By Jesse Drake
The trick was to think in Burmese.
"Until you can start thinking and conversing in a new language without switching back and forth from your native tongue, there's some serious room for improvement," said Alex Krebs. "You may understand some things, and be able to say phrases, but a new language doesn’t truly click until it becomes a habitual mindset."
Krebs, a student employee in University Support Services' Quality Assurance group, was initially tasked with learning Thai before a two-year mission for The Church of Jesus Christ of Latter-day Saints. Nine months into studying the language, he was informed that he would also serve in Myanmar, leaving Krebs only a few days to learn the basics of Burmese, Myanmar's official language.
"When I showed up in country, I knew how to say hello and little else," he said.
Krebs spent 2015 to 2017 in the two countries — seven months in Thailand and 15 in Myanmar. To learn the languages, he immersed himself in dictionaries and books, talking with native speakers, and asking questions, always willing to risk saying the wrong things and appearing foolish.
Thai and Burmese are ancient languages influenced by Sanskrit, which Krebs said have a comparable alphabet and share some religious words. But when it comes to syntax, that's where the similarities end.
Common everyday speaking, Krebs said, is quite different. Thai features a grammatical order similar to Spanish subject-verb-object construction ("I ate a sandwich"), with adjectives coming after a noun, whereas Burmese is a verb-ending language, requiring the speaker to introduce the object and subject before the verb ("I a sandwich ate.").
"It takes a lot of getting used to," he said.
An interesting feature of Burmese is dropped pronouns, an affectation Krebs attributes to the culture being more group-oriented than individualistic. It's analogous to "Let's eat" in English, where the subject (who is eating) is left out.
Though ever the outsider, Krebs grew to care, trust and admire the people of Thailand and Myanmar.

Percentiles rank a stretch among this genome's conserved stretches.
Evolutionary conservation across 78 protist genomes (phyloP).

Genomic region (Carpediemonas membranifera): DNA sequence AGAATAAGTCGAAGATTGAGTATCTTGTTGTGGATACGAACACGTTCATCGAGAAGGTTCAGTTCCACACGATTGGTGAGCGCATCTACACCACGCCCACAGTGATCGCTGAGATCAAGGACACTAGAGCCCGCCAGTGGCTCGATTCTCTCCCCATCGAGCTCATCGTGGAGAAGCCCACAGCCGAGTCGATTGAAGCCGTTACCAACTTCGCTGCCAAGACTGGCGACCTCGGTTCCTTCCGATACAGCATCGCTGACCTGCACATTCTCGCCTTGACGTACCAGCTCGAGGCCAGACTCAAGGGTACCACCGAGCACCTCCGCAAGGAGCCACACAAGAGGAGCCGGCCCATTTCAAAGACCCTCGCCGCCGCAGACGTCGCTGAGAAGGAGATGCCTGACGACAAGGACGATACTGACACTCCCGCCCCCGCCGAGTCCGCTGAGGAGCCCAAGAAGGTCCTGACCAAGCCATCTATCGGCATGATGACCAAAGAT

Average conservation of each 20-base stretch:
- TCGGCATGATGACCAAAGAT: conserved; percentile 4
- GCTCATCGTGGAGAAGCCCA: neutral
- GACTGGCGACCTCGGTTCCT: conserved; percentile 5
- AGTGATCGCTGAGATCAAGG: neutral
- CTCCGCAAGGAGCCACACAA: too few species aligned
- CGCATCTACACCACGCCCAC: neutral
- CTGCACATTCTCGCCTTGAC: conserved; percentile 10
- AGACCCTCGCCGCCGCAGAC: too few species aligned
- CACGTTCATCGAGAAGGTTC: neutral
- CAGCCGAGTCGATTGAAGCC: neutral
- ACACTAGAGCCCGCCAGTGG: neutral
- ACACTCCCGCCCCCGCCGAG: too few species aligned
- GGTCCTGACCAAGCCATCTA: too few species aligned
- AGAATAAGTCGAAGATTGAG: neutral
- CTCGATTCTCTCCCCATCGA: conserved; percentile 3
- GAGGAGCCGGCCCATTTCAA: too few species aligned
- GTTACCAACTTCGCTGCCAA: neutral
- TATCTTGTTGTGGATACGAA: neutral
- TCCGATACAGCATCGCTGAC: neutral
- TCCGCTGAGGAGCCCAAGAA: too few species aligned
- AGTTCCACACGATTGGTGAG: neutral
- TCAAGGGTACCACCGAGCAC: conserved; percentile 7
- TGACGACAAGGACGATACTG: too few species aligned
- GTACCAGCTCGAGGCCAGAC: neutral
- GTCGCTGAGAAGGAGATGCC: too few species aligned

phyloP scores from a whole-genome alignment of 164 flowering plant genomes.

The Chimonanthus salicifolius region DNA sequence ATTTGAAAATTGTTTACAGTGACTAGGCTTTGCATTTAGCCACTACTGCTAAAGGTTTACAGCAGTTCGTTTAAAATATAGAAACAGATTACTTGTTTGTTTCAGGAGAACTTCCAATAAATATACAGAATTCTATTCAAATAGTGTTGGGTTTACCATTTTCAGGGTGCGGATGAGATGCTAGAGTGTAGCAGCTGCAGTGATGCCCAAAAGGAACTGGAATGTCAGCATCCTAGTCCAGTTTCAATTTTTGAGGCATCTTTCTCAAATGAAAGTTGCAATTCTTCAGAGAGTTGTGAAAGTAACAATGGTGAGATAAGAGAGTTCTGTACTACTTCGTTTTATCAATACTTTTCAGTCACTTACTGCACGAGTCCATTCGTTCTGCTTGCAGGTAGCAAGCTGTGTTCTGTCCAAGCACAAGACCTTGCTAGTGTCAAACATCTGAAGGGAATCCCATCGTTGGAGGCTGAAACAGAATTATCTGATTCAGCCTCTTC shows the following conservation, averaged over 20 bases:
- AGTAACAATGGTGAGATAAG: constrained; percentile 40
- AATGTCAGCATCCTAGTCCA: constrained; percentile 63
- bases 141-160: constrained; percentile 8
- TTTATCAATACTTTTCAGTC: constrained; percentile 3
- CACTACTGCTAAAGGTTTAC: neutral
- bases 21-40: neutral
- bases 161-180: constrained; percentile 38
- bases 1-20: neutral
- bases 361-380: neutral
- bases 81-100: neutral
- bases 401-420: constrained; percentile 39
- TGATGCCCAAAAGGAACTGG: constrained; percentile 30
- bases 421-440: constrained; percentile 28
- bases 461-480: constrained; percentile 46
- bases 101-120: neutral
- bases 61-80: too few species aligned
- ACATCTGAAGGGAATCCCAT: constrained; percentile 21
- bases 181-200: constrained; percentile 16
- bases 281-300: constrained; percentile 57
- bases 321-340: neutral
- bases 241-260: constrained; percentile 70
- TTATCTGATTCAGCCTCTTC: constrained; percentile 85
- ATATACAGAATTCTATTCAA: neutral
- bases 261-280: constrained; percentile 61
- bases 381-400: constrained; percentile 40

"I would love if every American spent some time in another country. It opens up your eyes to what could be in America, but we shut it out from our view ..." he said. "I learned to express myself in new ways, and gained a lot of respect for Buddhism in my time there."
Back in the U.S., Krebs poured himself into pursuing a computer engineering degree at the U and working in UIT. But he kept his language studies fresh using techniques like watching films and reading/singing along to lyric videos like this cover of Train's "Calling All Angels" (via YouTube).
He also joined a consulting firm that hires him to translate and interpret Burmese. With its sizable refugee population, Krebs said Salt Lake City is home to a large number of residents native to Myanmar. For the most part, even members of ethnic groups in Myanmar who don't speak Burmese as their first language still speak it fluently, he said.
Krebs' consulting work comprises written communications and on-the-spot interpreting/translations. Clients have included everything from local health clinics to the Utah Attorney General's Office.
Interpreting, he said, presents particular challenges.
"Most people who use interpreters don't understand how often or when they should break between sentences. As a result, there are times you have to remember up to a paragraph of content and continue listening just in case," he said. "When one person talks to another, you are the middle man of the conversation. It all has to wait on you."
A favorite saying of Krebs’, widely credited to Charlemagne, is "To speak another language is to possess a second soul."
"For anyone who has a chance to go to another country, I would encourage them to learn at least a little bit of the language, especially while you're there," Krebs said. "Ask someone how to do this or say that. If nothing else, they'll probably enjoy it. They'll enjoy that you're at least trying. Certainly you'll make mistakes, but anyone who doesn't make mistakes is not trying hard enough."